Mr. Matsuura, first let me congratulate you on your remarkable 10-year tenure as the Director-General of UNESCO. I am especially pleased that you will be signing the Memorandum of Agreement to formally designate our International Center for Integrated Water Resources Management (ICIWaRM) as a Category 2 Centre in light of the encouragement and support you’ve provided us over the past five years as we pursued our candidacy.
Thank you for your service to UNESCO and congratulations on your impressive accomplishments over the last 10 years. The expansion of the network of IHP Centres around the world, essentially establishing a global water family within the framework of UNESCO IHP, is one of the great accomplishments during your remarkable 10 years leading UNESCO.
I am honored to represent the United States at this ceremony today, and I am delighted that it is through the U.S. Army Corps of Engineers that the U.S. is now formally joining your UNESCO water family by virtue of our signing of this agreement.
To an outsider, it may seem unusual for the United States to look to the Department of the Army to be the host of the Nation’s first centre associated with a United Nations organization promoting peace, science, education and culture. Yet, here I am, taking great pride in the fact that the first UNESCO Category 2 Centre in North America is being hosted by the U.S. Army Corps of Engineers. This is the result of a remarkable collaboration between the U.S. State and Defense Departments, with the full endorsement by the U.S. National Commission for UNESCO.
The U.S. has learned that the exercise of “power” must be applied intelligently, together with humanity and humility. The Corps of Engineers has a long history of involvement within the global water resources community of practice, including capacity development assistance to developing and emerging nations, providing public works infrastructure in support of peace and security, and being in the forefront of our nation’s response to natural disasters, both here in the U.S. and around the world, working in cooperation with other U.S. agencies and international institutions such as the United Nations.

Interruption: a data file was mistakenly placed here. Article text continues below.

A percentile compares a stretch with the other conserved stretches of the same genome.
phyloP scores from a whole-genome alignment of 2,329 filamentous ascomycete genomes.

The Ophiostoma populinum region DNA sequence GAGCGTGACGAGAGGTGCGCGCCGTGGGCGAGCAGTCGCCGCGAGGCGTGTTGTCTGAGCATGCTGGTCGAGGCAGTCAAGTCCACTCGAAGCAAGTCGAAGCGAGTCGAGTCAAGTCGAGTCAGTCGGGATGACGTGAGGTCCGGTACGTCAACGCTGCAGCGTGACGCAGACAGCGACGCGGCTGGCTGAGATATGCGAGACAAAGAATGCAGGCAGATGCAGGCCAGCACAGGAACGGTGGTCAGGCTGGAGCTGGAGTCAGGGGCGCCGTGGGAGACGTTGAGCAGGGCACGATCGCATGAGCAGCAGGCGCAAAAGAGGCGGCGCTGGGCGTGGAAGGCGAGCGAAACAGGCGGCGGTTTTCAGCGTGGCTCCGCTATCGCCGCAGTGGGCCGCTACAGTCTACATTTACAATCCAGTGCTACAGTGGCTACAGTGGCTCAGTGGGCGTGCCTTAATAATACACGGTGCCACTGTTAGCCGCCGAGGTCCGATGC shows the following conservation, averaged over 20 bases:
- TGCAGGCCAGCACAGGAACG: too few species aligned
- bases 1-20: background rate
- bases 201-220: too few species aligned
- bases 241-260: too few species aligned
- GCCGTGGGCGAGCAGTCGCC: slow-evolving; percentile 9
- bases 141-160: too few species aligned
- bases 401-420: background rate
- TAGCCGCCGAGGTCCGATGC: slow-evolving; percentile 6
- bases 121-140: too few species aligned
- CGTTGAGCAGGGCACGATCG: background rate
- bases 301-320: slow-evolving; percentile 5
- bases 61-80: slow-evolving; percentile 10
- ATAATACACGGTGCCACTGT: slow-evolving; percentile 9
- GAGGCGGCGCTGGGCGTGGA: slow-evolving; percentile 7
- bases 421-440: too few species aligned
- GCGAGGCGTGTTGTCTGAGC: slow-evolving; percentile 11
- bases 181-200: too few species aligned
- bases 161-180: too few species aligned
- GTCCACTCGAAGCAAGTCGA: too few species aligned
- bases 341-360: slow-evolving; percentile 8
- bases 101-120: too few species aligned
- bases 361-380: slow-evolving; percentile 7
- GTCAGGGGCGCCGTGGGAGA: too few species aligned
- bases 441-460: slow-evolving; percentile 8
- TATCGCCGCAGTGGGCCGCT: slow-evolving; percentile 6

The U.S. has a wealth of practical experience in water resources and natural resources management that will be conveyed through the new ICIWaRM centre. The centre is uniquely organized to capitalize on the complementary capabilities that are leveraged through our Institute for Water Resources, which has access to technical expertise throughout the Corps, as well as our sister Federal agencies, multiple U.S. universities, our wide circle of non-government organizational partners, such as The Nature Conservancy, and professional engineering societies such as ASCE (American Society of Civil Engineers), whose membership totals over a quarter of a million practitioners.
I am very pleased that through ICIWaRM, the U.S. will now be positioned to play a leading role in assisting UNESCO in the application of contemporary water resources management techniques as part of the IHP program. ICIWaRM has already helped to develop and launch UNESCO’s first practical guidebook for Integrated Water Resources Management at the River Basin Level and is continuing to support a broad number of UNESCO IHP initiatives, such as the International Flood Initiative and the HELP (Hydrology for the Environment, Life and Policy) program.
This is especially critical as we work together towards achieving the elusive goal of “Sustainable Development” while at the same time adapting to global change. Although we’ve both greatly benefited from the past partnership between the Corps of Engineers and UNESCO IHP, this agreement will allow us to elevate our collaboration with UNESCO to a new level towards a future founded on the